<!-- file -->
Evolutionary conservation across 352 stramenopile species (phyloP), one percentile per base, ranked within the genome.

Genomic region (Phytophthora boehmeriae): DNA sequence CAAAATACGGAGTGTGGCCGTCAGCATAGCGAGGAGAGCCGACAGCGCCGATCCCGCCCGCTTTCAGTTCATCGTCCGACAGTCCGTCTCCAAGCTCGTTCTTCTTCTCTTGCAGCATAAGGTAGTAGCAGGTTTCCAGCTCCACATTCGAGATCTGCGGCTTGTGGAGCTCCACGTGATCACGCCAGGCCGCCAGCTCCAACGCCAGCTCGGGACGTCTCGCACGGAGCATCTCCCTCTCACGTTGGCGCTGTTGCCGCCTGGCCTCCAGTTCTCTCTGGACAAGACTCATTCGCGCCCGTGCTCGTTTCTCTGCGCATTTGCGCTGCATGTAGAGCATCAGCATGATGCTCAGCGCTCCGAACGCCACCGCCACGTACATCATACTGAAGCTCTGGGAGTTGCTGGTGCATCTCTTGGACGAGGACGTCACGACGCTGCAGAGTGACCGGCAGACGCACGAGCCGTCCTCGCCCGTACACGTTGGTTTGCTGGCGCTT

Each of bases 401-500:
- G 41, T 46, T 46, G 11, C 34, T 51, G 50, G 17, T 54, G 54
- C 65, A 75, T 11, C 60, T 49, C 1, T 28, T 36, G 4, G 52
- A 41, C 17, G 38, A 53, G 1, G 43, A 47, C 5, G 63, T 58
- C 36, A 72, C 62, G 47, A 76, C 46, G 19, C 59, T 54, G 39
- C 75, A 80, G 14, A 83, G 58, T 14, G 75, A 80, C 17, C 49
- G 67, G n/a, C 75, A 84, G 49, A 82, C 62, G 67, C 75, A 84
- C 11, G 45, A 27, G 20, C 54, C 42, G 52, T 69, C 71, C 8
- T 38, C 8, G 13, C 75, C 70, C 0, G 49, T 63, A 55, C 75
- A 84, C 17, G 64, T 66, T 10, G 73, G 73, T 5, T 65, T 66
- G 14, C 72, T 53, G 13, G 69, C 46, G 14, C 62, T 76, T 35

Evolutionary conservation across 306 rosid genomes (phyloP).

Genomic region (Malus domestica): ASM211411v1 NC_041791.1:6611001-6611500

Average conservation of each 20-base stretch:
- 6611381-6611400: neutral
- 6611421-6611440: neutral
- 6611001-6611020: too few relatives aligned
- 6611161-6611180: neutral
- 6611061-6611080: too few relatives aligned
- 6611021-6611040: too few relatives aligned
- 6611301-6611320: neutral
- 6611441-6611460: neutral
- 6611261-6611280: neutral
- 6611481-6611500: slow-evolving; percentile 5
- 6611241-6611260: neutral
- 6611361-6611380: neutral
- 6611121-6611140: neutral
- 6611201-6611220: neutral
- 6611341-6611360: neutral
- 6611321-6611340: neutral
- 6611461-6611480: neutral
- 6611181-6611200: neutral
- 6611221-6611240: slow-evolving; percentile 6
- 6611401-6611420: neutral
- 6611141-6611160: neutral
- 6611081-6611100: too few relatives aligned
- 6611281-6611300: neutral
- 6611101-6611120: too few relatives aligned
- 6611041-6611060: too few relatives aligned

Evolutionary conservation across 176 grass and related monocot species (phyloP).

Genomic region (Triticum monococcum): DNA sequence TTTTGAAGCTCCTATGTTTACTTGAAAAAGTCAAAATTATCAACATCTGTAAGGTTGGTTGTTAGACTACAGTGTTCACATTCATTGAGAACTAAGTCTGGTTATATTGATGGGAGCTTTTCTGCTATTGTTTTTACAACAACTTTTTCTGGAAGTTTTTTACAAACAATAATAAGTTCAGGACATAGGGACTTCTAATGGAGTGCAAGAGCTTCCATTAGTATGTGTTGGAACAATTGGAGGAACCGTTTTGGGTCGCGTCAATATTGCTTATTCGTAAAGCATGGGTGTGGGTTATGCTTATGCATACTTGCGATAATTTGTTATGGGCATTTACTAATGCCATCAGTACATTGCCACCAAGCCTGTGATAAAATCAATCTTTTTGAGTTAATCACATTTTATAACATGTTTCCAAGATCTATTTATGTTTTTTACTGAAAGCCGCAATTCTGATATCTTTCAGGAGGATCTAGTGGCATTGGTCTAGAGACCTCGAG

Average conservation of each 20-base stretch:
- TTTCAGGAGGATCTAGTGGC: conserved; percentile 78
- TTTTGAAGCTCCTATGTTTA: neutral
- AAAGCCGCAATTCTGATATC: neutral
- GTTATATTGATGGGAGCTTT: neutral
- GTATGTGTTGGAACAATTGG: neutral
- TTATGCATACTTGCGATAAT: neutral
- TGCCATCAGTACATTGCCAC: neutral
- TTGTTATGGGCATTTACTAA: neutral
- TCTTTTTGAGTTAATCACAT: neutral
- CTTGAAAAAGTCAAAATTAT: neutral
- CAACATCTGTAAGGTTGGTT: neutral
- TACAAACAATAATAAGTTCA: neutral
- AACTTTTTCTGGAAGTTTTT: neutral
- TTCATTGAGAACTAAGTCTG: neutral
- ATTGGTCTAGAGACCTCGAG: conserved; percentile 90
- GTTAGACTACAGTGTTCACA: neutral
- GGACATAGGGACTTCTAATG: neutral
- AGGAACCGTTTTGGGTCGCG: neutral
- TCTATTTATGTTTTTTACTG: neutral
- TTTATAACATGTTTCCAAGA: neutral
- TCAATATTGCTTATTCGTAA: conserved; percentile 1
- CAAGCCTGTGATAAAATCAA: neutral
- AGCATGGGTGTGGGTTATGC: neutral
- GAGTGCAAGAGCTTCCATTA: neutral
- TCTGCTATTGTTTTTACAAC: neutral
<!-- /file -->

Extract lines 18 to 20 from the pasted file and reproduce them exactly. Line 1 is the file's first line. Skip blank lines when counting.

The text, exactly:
- 6611421-6611440: neutral
- 6611001-6611020: too few relatives aligned
- 6611161-6611180: neutral